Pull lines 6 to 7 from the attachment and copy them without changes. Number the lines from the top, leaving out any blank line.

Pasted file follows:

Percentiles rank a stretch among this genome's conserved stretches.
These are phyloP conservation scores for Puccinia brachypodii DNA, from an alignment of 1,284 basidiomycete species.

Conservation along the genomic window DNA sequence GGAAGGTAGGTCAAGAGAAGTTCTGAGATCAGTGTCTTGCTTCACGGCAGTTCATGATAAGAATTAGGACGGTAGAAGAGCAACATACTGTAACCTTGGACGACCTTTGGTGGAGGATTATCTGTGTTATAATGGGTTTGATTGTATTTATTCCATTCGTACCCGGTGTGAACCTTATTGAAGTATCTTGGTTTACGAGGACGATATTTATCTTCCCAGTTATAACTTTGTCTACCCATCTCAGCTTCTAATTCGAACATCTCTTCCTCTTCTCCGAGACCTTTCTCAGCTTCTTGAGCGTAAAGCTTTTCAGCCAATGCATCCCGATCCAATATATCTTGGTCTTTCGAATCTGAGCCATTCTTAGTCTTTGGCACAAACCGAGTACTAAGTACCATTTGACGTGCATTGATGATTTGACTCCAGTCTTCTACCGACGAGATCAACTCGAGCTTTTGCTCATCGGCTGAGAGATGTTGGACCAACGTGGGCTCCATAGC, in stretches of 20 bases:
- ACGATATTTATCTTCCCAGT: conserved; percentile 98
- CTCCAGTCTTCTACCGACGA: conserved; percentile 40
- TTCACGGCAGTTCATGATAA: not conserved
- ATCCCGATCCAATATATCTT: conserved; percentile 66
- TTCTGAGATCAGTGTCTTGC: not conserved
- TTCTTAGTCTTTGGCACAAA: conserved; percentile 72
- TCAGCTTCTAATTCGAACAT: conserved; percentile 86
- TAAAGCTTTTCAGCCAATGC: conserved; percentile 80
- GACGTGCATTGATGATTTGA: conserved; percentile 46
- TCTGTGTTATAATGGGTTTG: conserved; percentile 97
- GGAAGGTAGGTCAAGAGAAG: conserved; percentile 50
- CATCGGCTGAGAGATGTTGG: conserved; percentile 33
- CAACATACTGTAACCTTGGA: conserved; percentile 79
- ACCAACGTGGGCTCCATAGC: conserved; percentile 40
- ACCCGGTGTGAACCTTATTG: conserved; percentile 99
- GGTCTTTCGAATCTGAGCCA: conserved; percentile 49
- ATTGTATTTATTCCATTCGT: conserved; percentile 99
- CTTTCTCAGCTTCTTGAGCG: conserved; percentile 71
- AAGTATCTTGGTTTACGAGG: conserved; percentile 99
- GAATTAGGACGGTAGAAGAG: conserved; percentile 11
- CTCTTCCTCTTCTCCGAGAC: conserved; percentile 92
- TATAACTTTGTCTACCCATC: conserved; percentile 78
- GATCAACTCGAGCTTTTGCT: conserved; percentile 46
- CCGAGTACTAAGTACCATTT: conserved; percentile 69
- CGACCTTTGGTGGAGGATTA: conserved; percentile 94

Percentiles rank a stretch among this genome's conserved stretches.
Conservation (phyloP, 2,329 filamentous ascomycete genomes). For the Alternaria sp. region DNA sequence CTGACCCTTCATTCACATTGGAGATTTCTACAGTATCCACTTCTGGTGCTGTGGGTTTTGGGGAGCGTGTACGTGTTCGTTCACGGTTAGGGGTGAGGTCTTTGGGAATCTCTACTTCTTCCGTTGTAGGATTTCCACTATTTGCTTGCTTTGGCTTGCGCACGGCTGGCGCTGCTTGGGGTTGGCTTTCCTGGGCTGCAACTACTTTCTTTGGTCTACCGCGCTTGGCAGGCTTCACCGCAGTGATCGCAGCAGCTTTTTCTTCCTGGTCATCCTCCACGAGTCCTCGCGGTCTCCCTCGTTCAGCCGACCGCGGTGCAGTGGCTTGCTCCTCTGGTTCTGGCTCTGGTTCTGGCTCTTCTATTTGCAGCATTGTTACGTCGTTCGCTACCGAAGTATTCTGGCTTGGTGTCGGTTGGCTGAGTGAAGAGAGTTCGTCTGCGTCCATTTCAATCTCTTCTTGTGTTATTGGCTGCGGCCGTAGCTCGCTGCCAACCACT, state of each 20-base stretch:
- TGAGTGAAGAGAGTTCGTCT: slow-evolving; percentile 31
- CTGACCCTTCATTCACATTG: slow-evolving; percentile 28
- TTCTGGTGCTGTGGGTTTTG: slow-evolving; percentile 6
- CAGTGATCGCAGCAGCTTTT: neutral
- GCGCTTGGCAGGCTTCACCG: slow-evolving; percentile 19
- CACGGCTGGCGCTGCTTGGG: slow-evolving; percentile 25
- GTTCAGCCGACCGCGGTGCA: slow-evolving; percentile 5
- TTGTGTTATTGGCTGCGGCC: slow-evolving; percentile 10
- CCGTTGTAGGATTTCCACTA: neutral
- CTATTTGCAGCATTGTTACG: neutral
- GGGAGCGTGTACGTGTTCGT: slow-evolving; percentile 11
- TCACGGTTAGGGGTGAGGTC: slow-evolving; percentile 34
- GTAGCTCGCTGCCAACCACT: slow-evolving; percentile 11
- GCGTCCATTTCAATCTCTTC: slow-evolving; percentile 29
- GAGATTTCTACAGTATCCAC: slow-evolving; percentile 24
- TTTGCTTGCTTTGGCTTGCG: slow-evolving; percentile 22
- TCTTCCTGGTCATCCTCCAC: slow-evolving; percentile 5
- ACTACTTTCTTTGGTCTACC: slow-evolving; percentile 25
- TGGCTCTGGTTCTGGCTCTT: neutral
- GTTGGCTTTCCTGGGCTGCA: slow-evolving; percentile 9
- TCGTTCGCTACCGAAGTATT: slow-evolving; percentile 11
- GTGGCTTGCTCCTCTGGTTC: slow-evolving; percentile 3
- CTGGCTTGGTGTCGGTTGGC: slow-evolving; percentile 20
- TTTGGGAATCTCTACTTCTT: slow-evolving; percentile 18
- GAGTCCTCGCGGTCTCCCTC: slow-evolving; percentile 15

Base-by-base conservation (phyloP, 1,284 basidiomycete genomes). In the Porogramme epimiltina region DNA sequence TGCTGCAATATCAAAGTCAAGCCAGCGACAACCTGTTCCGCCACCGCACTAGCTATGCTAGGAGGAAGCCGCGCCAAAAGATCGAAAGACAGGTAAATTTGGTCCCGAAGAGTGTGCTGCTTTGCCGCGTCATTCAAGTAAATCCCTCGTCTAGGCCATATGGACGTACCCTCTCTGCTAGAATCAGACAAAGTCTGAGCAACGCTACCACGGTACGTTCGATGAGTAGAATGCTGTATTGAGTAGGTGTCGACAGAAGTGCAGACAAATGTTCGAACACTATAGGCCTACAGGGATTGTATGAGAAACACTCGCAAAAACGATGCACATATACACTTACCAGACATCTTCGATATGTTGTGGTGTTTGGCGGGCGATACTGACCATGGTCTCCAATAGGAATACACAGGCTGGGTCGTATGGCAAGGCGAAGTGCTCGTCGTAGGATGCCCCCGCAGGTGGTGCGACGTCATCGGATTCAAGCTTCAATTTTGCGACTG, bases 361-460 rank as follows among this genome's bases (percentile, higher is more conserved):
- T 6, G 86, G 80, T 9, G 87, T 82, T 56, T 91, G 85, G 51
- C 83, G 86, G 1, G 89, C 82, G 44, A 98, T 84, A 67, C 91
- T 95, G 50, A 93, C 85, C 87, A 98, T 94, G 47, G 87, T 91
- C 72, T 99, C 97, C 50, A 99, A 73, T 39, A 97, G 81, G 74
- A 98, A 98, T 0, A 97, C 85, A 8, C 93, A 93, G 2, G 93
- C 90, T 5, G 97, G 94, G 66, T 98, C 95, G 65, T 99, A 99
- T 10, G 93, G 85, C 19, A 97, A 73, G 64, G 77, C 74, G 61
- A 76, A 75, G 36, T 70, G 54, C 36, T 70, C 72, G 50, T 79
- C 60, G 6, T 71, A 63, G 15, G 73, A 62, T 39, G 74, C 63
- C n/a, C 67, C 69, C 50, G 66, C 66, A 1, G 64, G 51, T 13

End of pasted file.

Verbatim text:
- TTCACGGCAGTTCATGATAA: not conserved
- ATCCCGATCCAATATATCTT: conserved; percentile 66